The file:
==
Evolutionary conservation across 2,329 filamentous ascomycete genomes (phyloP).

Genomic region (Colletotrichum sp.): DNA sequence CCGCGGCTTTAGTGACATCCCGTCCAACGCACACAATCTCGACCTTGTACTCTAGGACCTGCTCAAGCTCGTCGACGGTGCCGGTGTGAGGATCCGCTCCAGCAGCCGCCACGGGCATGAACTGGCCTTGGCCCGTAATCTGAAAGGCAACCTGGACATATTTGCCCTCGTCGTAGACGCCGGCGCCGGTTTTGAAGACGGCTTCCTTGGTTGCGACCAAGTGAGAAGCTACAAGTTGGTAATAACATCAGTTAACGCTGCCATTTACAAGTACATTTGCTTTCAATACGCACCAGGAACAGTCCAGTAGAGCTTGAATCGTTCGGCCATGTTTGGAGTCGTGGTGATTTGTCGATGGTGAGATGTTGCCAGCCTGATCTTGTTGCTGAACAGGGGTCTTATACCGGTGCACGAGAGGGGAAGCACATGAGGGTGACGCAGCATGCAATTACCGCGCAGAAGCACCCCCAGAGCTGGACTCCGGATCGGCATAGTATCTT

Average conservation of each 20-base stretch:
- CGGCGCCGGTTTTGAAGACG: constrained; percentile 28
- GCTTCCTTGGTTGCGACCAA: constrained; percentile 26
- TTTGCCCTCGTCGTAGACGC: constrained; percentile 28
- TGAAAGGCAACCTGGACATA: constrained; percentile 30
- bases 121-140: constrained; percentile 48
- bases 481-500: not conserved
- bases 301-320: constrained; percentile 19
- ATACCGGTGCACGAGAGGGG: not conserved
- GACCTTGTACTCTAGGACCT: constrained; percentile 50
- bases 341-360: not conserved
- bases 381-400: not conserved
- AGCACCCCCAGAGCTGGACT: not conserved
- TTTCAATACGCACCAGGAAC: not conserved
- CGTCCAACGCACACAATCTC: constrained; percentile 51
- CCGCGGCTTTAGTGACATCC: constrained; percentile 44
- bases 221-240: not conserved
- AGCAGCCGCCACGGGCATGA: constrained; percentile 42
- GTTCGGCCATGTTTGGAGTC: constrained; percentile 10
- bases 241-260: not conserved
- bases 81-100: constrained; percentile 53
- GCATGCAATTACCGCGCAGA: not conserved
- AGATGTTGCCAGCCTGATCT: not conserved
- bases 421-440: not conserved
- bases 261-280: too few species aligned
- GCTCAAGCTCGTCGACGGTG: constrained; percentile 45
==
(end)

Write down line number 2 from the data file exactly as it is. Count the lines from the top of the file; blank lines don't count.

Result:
Genomic region (Colletotrichum sp.): DNA sequence CCGCGGCTTTAGTGACATCCCGTCCAACGCACACAATCTCGACCTTGTACTCTAGGACCTGCTCAAGCTCGTCGACGGTGCCGGTGTGAGGATCCGCTCCAGCAGCCGCCACGGGCATGAACTGGCCTTGGCCCGTAATCTGAAAGGCAACCTGGACATATTTGCCCTCGTCGTAGACGCCGGCGCCGGTTTTGAAGACGGCTTCCTTGGTTGCGACCAAGTGAGAAGCTACAAGTTGGTAATAACATCAGTTAACGCTGCCATTTACAAGTACATTTGCTTTCAATACGCACCAGGAACAGTCCAGTAGAGCTTGAATCGTTCGGCCATGTTTGGAGTCGTGGTGATTTGTCGATGGTGAGATGTTGCCAGCCTGATCTTGTTGCTGAACAGGGGTCTTATACCGGTGCACGAGAGGGGAAGCACATGAGGGTGACGCAGCATGCAATTACCGCGCAGAAGCACCCCCAGAGCTGGACTCCGGATCGGCATAGTATCTT